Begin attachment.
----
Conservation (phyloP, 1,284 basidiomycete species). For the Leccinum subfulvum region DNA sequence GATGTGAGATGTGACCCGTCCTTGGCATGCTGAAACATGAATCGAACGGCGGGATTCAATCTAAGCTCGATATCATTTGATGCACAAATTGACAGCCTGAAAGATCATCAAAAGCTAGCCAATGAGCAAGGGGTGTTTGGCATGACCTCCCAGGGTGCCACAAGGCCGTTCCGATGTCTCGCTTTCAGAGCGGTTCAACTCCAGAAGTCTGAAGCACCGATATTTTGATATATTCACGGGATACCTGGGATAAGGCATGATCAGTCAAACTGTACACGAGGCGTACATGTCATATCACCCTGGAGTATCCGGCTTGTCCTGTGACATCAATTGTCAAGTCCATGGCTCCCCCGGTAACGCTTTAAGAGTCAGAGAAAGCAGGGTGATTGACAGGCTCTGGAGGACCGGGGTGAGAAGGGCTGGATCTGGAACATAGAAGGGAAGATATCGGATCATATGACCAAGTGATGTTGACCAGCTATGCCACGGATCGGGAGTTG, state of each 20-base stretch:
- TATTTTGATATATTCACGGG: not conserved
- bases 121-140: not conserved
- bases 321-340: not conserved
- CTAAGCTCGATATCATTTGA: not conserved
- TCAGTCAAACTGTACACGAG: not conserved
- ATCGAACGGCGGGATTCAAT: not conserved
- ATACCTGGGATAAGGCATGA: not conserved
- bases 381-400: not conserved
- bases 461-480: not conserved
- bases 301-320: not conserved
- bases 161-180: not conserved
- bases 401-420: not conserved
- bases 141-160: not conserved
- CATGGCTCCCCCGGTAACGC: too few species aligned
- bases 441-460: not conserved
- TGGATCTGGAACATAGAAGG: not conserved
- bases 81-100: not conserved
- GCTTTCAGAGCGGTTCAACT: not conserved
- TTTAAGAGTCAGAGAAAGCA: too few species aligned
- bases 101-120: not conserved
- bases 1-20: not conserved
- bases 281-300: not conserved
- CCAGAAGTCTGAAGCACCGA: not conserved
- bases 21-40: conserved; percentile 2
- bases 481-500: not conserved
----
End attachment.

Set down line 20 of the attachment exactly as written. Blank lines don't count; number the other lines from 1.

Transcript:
- TTTAAGAGTCAGAGAAAGCA: too few species aligned